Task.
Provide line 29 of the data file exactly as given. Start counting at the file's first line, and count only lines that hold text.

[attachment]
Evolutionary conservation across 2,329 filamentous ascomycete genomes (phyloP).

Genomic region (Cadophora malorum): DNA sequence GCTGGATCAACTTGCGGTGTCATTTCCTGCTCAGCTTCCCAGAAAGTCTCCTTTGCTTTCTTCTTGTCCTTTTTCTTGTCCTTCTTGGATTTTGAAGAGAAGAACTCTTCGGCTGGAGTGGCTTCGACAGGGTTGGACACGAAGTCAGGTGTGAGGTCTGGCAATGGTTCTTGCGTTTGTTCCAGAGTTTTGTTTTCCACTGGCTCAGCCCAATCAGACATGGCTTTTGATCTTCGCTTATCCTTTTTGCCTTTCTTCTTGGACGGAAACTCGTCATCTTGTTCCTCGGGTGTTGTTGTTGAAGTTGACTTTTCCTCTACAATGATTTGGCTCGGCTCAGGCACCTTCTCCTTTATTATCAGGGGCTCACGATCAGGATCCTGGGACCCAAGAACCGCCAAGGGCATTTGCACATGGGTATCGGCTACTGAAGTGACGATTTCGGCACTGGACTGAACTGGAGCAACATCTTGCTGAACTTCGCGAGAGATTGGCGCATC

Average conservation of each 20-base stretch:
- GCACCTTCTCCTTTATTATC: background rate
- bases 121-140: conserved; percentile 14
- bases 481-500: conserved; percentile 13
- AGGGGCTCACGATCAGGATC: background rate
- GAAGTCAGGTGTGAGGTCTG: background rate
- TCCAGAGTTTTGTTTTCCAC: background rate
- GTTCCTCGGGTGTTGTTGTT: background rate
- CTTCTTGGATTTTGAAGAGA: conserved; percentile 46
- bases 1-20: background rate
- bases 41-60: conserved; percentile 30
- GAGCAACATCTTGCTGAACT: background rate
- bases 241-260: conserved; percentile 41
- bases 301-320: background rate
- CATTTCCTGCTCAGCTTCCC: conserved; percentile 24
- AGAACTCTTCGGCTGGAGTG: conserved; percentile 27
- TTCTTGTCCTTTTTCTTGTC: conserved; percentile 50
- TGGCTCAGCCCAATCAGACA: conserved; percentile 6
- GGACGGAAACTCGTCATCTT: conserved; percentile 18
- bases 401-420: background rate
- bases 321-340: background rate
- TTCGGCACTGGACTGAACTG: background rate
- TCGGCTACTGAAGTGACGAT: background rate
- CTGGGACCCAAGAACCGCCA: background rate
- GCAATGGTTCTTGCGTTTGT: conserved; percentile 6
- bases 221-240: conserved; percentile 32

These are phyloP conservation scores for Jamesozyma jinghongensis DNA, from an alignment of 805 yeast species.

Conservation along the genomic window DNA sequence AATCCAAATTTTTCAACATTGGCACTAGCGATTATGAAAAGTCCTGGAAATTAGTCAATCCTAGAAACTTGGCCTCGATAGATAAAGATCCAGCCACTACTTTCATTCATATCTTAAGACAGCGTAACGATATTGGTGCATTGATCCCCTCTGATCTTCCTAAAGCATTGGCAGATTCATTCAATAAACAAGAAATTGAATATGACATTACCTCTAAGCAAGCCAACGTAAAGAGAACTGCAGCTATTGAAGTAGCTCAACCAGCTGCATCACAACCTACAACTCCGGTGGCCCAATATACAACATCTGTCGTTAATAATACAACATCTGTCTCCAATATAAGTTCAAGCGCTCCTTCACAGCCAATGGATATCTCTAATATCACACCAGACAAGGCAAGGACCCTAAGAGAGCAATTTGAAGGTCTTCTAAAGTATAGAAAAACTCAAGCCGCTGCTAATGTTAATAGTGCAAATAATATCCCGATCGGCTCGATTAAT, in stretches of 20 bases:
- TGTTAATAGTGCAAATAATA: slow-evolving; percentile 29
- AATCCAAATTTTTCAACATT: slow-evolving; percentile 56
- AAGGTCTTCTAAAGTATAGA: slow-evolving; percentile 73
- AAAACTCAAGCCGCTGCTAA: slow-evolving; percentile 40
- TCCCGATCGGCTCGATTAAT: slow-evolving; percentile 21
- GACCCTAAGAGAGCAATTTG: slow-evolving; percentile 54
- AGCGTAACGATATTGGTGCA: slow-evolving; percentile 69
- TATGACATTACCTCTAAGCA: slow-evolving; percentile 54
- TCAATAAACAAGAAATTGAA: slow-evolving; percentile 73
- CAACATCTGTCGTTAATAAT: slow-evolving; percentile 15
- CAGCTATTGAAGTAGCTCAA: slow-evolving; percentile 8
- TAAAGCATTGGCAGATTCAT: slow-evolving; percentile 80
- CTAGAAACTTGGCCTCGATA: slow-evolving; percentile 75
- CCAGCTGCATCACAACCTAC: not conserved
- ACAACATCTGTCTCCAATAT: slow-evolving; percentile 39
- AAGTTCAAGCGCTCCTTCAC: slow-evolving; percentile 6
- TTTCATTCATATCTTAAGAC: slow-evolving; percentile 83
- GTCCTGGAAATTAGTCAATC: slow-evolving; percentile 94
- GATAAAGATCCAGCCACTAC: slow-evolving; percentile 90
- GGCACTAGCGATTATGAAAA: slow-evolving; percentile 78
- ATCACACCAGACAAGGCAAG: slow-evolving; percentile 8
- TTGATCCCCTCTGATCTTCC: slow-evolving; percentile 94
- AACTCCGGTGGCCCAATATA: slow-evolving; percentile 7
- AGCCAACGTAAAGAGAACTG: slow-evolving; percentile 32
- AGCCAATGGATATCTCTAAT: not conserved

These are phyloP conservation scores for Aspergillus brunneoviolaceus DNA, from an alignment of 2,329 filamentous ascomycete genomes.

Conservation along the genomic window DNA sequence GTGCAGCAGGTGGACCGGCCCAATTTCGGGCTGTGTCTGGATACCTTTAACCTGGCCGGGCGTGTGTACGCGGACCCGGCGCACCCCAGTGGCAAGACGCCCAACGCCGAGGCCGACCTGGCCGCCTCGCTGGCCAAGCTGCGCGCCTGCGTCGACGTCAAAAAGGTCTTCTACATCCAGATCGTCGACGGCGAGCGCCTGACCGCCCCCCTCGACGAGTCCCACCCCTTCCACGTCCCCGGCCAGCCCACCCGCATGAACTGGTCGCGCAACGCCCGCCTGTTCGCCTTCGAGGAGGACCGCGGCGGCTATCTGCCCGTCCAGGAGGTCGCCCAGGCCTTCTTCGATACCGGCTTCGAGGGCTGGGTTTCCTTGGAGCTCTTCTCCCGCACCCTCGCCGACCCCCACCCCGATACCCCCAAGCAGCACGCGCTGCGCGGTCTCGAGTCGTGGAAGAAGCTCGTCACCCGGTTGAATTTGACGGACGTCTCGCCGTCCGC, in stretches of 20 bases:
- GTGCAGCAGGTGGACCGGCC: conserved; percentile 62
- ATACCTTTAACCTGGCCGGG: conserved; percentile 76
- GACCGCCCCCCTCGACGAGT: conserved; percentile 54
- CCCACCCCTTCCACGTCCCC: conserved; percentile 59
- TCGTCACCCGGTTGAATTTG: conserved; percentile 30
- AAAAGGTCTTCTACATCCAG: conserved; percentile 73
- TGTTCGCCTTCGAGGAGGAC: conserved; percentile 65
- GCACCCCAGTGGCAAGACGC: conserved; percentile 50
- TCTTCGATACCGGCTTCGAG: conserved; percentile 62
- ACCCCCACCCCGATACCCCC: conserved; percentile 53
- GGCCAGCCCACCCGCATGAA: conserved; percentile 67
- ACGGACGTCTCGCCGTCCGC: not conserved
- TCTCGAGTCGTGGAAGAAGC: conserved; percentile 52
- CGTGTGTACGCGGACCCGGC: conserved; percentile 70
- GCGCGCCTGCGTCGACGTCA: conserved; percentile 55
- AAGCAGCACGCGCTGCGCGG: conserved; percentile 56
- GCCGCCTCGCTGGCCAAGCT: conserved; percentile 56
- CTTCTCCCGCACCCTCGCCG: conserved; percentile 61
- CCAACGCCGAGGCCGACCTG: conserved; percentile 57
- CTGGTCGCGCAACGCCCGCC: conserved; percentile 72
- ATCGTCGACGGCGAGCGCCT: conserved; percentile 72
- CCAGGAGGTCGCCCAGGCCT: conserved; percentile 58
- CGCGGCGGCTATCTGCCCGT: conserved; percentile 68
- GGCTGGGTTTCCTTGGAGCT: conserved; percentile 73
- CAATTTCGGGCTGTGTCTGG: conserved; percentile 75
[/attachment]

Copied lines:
These are phyloP conservation scores for Jamesozyma jinghongensis DNA, from an alignment of 805 yeast species.